|Gazpromavia||Bovanenkovo, Nadym, Novy Urengoy, Noyabrsk, Tyumen, Ufa, Yamburg, Yekaterinburg|
|I-Fly||Seasonal charter: Antalya, Bangkok-Suvarnabhumi, Bodrum, Changsha, Fuzhou, Guiyang, Haikou, Hangzhou, Jinan, Nanchang, Nanjing, Nanning, Phuket, Podgorica, Punta Cana, Sanya, Shenyang, Shenzhen, St Petersburg, Taiyuan, Tianjin, Wuhan, Xi'an, Zhengzhou|
|Mahan Air||Tehran–Imam Khomeini|
|Pobeda|| Antalya, Gorno-Altaysk, Gyumri, Istanbul, Istanbul–Sabiha Gökçen, Kaliningrad, Krasnodar, Kurgan, Makhachkala, Mineralnye Vody, Novosibirsk, Perm, Petrozavodsk, Saransk, Saratov, Sharm El Sheikh, Sochi, St. Petersburg, Stavropol, Surgut, Tobolsk, Tomsk, Tyumen, Ufa, Ulan-Ude, Ulyanovsk–Baratayevka, Volgograd, Voronezh, Yekaterinburg|
Seasonal: Anapa, Bodrum, Dalaman, Dubai–International, Gazipaşa
|Rossiya Airlines||St. Petersburg|
|RusLine|| Belgorod, Bryansk, Elista, Ivanovo, Kaliningrad, Kaluga, Kazan, Kirov, Kursk, Lipetsk, Penza, Saransk, Tambov, Ulyanovsk–Baratayevka, Vorkuta, Voronezh, Yoshkar-Ola|
|SCAT Airlines||Aktau, Aktobe, Astana, Shymkent|
|Turkish Airlines|| Antalya, Istanbul|
Seasonal: Bodrum, Dalaman
|Utair|| Baku, Bukhara, Dushanbe, Fergana, Grozny, Kaliningrad, Kazan, Khanty-Mansiysk, Kogalym, Krasnodar, Krasnoyarsk–International, Kurgan, Magas, Makhachkala, Mineralnye Vody, Minsk, Murmansk, Nakhchivan, Naryan-Mar, Noyabrsk, Rostov-on-Don, Samara, Samarkand, Sochi, St. Petersburg, Stavropol, Surgut, Syktyvkar, Tashkent, Tyumen, Ufa, Ukhta, Usinsk, Vladikavkaz, Yakutsk, Yerevan|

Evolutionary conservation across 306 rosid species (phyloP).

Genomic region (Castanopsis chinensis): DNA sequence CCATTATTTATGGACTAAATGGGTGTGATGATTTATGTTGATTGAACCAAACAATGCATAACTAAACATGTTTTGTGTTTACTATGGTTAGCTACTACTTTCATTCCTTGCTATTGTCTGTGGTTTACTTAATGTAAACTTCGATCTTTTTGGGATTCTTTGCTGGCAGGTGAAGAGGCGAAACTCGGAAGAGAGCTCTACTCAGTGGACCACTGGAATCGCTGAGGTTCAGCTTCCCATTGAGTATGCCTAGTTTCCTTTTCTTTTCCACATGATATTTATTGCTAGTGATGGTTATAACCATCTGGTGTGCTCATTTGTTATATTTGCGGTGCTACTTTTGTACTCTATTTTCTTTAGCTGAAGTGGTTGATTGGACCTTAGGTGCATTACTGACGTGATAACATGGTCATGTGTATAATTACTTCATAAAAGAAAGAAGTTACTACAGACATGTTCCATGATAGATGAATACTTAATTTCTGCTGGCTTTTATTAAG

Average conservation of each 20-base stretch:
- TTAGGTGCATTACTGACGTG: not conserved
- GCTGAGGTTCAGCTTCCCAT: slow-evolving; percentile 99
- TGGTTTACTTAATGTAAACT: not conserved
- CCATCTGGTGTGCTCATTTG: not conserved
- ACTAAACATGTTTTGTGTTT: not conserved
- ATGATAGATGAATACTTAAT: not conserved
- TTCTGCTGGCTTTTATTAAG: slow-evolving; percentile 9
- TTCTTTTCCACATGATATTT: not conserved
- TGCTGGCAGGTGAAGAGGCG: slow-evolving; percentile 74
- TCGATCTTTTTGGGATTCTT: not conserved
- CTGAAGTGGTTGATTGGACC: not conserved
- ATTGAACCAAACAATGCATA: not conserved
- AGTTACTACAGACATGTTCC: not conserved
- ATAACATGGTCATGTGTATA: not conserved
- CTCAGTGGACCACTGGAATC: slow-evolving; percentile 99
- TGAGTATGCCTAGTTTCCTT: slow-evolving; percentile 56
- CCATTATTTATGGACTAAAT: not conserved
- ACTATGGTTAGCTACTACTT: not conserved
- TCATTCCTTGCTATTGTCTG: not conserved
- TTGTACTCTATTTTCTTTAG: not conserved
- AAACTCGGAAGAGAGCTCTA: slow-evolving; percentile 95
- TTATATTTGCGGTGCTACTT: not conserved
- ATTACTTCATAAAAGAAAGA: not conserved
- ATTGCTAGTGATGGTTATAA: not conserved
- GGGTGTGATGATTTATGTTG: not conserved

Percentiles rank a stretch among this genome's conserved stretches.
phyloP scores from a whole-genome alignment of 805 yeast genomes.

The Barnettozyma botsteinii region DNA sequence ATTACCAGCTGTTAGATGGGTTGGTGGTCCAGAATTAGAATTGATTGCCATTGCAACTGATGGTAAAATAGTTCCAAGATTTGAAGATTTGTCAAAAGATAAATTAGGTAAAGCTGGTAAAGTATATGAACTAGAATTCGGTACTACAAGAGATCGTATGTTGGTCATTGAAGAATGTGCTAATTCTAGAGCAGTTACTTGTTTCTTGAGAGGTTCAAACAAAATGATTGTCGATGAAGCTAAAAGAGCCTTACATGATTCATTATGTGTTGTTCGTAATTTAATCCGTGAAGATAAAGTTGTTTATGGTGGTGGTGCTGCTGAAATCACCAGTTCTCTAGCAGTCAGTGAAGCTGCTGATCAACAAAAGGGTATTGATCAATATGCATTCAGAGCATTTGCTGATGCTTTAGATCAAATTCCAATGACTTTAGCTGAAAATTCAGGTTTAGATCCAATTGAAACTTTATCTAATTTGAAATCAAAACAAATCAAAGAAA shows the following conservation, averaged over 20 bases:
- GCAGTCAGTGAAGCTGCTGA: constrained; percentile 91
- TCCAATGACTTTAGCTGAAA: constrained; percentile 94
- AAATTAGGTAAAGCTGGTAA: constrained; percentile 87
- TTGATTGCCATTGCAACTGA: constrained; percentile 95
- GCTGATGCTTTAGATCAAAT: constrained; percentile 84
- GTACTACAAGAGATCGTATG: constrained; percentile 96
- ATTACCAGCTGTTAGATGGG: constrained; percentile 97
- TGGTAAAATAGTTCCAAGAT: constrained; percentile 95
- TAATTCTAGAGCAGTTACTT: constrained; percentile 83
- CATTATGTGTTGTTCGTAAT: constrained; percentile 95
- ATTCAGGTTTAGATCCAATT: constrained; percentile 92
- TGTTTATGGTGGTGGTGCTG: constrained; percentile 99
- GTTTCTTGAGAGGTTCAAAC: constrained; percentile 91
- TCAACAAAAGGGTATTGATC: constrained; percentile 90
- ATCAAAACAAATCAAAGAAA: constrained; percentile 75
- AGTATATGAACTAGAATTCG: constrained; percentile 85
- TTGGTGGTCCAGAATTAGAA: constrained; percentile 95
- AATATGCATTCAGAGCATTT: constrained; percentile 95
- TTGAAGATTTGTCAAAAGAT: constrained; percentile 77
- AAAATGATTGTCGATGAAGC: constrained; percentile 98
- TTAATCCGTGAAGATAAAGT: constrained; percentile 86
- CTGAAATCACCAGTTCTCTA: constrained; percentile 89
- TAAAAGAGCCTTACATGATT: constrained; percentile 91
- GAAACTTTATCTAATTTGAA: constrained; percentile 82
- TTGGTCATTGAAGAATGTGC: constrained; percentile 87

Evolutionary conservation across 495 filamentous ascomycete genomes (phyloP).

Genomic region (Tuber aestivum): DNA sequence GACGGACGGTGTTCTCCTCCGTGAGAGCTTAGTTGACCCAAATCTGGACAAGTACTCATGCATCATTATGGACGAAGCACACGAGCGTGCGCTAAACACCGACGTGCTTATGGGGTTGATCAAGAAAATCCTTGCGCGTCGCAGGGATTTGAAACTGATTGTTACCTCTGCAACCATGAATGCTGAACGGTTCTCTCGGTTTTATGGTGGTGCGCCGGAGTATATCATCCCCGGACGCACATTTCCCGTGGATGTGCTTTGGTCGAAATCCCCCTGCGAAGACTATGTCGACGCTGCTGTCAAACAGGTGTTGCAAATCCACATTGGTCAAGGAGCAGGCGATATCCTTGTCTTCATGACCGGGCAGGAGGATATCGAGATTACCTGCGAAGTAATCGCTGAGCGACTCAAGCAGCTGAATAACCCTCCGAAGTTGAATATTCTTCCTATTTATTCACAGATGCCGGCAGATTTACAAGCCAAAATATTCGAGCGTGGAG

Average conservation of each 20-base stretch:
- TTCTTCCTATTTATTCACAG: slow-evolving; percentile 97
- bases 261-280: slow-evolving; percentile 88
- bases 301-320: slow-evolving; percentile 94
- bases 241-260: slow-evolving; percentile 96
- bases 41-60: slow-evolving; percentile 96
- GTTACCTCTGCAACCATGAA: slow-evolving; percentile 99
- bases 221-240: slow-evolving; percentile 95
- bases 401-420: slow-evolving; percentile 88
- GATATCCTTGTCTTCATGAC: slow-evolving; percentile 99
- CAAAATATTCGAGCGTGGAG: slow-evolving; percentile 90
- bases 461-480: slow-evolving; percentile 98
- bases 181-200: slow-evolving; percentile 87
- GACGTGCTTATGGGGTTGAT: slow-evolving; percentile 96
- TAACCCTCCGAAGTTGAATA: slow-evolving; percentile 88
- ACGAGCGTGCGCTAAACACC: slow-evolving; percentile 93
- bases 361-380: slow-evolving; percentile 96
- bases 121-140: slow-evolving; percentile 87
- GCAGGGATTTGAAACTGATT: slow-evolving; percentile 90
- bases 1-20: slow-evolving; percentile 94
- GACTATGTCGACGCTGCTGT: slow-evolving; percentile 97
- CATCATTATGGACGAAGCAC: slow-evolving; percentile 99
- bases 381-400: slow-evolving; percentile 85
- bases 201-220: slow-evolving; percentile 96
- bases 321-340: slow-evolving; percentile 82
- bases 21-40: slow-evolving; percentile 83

Seasonal: Anapa, Beloyarsky, Gelendzhik
Seasonal charter: Zanzibar
|Vologda Aviation Enterprise||Vologda|
|Yakutia Airlines||Makhachkala, Mineralnye Vody, Neryungri, Novokuznetsk, Pevek, Sabetta, Sochi, Yakutsk|
Aeroexpress direct line connects Vnukovo Airport and Kiyevsky Rail Terminal in Moscow city centre was opened in August 2005. One-way journey costs 500 rubles (420 rubles for online purchase) (as of November 2017). The journey takes 35 minutes.
Moscow city can be reached by the municipal Mosgortrans bus lines: 611 - reaches two consecutive stations (Troparyovo and Yugo-Zapadnaya) of Moscow Metro Sokolnicheskaya Line, 611k (Russian: 611к) reaches only the nearest Salaryevo station of Moscow Metro Sokolnicheskaya Line, but avoids the often congested crossing with MKAD road; nearby Rumyantsevo station is only easily accessible on the way to the airport, not away from it. The fare is 50 rubles (as of September, 2016; eq. to 0.77
US$), travel time 20-35 min. by schedule.
Private marshrutka line 45 also serves this direction. One-way journey costs 150 rubles (as of February 2016; eq. to 2 US$). Due to heavy traffic in Moscow, journey takes 15 minutes to 1 hour.
Several taxi services to Moscow city and suburbs are available at the airport. Uber, Gett, Yandex.Taxi and local Transportation Network Companies offer flat rate trips to anywhere in Moscow.
The Government of Moscow, as a part of metro line 8 (Kalininsko-Solntsevskaya) expansion, plans to open a Metro station to serve the airport. It is scheduled to be completed in 2023 as a new terminus station from Rasskazovka.
Previously Vnukovo Airlines had its head office at the airport.
The airport is co-owned by the Russian state and Russian businessman Vitaly Vantsev and his partners. In March 2018, Qatar Airways announced plans to buy a 25 percent stake in Vnukovo Airport.